Bhutto (1953-2007), Benazir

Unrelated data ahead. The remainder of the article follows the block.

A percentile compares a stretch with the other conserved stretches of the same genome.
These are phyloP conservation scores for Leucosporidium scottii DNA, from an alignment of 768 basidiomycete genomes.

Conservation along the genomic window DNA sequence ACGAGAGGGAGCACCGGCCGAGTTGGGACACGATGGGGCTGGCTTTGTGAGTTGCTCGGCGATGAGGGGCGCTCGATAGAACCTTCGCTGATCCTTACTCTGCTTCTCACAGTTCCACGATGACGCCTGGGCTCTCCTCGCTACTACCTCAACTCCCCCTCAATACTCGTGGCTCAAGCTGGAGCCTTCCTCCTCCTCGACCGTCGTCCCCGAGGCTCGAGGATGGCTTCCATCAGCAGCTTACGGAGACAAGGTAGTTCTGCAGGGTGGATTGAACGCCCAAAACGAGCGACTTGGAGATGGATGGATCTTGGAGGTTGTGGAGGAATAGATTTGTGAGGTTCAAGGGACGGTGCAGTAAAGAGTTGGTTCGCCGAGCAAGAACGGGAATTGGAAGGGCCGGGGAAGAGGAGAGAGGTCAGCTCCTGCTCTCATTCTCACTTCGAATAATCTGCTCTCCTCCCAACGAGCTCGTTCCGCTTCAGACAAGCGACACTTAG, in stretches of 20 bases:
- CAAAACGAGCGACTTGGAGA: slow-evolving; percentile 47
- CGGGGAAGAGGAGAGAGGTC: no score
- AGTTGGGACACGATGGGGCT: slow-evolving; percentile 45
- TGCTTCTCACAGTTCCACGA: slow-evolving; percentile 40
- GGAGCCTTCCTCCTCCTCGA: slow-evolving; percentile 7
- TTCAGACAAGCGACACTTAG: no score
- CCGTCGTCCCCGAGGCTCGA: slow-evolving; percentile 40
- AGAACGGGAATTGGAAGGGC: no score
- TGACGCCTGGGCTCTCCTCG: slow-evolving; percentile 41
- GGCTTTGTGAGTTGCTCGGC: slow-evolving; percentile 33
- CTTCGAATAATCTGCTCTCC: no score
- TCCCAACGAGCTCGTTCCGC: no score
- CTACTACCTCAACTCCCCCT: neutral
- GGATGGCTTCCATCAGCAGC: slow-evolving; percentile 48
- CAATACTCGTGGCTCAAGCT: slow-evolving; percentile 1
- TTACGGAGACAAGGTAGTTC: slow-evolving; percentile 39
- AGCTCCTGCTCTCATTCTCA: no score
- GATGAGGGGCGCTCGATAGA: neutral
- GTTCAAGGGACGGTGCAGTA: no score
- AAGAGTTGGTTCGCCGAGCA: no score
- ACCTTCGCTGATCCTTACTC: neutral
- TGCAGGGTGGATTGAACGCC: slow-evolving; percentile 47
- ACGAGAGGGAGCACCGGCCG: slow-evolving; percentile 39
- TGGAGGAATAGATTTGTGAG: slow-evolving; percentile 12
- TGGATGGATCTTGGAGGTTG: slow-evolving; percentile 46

Elder daughter of former Prime Minister of Pakistan, Zulfikar Ali Bhutto, Benazir Bhutto started her political career as her father’s advisor and took over the leadership of the Pakistan People’s Party (PPP) after his execution in 1979. She was jailed in Pakistan until 1984, and then went in self-imposed exile in England. She came back in Pakistan in 1986 to participate to a nation-wide campaign for the restoration of democracy. Benazir Bhutto was elected Prime Minister of Pakistan on December 2, 1988, becoming the first woman to head the government of an Islamic State. Her government was dismissed in 1990 but she was re-elected Prime Minister in 1993 just to be ousted again in 1996. Bhutto’s attitude toward the Taliban regime which took control of Afghanistan in 1996 during her second tenure as Prime Minister remains highly controversial, though it is unclear to which extent she was involved with installing the Talibans in Afghanistan. While again in self-imposed exile in London and Dubai, she was convicted in 1999 of corruption and sentenced to three years of prison. She continued to direct her party from abroad, being reaffirmed as PPP’s leader for life in 2002. Benazir Bhutto returned to Pakistan on October, 18, 2007, after President Musharraf offered to grant her amnesty on all corruption charges and a possible power-sharing deal promoted by the United States. Her homecoming rally was hit by a suicide attack that she survived but that killed 143 people. On December 27, 2007, she was killed, along with 31 people, in a gun and suicide bombing attack while she drove away from a campaign rally where she had addressed thousands of supporters at Liaquat Ali Bagh in Rawalpindi. Amid a bitter controversy on the real cause of her death, the Government of Pakistan accused Islamist militants, who clearly resented the fact that she was sponsored by the United States and her claim to eradicate militant Islamism from Pakistan, while others pointed to the possible implication of the security agencies.